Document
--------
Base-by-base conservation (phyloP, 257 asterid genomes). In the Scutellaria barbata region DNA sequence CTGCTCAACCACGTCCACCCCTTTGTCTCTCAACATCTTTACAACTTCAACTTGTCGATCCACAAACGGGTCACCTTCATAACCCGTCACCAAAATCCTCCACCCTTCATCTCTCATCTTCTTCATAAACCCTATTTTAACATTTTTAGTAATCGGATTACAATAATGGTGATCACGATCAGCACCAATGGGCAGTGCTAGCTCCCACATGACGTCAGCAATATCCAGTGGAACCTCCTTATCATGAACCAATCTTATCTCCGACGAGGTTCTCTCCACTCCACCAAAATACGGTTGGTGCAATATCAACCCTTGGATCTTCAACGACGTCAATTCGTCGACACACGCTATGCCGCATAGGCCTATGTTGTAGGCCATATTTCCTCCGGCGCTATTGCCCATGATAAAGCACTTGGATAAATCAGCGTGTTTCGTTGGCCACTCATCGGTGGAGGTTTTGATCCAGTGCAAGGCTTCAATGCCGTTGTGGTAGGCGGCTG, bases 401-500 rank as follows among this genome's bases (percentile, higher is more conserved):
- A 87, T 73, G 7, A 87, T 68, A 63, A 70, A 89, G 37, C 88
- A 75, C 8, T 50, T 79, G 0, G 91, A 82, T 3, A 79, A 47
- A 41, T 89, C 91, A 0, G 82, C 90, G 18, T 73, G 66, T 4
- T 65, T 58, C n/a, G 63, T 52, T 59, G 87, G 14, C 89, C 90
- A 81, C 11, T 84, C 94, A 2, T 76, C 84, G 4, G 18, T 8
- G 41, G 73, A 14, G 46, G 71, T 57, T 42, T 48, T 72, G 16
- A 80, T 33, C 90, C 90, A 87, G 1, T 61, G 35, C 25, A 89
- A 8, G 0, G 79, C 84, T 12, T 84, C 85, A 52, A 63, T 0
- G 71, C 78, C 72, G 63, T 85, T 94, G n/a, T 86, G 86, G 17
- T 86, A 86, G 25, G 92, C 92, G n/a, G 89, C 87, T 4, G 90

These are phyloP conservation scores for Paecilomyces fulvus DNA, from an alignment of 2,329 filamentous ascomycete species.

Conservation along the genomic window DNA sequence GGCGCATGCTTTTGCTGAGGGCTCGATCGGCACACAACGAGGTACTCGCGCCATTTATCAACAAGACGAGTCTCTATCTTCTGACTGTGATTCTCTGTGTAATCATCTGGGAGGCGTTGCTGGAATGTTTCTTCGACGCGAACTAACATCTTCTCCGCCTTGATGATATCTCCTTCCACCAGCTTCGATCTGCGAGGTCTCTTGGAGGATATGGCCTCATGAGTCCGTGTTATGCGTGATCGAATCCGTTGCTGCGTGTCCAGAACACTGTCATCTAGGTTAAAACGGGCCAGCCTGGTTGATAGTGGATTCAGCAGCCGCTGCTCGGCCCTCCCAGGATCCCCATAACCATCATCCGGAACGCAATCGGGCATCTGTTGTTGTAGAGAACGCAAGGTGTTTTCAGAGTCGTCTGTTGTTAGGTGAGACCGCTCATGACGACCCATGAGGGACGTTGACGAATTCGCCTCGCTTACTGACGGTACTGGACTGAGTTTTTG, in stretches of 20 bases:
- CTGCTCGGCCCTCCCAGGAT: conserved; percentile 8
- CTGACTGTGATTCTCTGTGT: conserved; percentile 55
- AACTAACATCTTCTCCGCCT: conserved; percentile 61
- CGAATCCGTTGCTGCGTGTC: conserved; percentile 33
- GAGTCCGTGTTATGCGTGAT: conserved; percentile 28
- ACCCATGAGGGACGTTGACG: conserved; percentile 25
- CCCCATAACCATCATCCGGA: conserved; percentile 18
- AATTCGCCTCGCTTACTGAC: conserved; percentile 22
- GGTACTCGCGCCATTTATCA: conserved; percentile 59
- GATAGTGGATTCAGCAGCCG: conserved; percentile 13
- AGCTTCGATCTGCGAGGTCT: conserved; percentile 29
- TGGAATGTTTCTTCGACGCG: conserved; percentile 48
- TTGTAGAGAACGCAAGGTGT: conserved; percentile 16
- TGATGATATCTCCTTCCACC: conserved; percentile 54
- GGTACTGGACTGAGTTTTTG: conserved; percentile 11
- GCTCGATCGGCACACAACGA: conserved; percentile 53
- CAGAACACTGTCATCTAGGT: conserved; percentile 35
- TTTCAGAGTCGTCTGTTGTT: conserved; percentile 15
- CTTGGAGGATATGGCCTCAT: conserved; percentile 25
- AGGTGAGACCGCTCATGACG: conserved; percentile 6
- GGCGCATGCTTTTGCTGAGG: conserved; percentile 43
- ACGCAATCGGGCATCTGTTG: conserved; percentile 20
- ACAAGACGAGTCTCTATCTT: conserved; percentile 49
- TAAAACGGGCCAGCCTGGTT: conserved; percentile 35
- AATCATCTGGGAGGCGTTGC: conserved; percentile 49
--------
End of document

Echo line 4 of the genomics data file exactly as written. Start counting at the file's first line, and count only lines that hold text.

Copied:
- A 41, T 89, C 91, A 0, G 82, C 90, G 18, T 73, G 66, T 4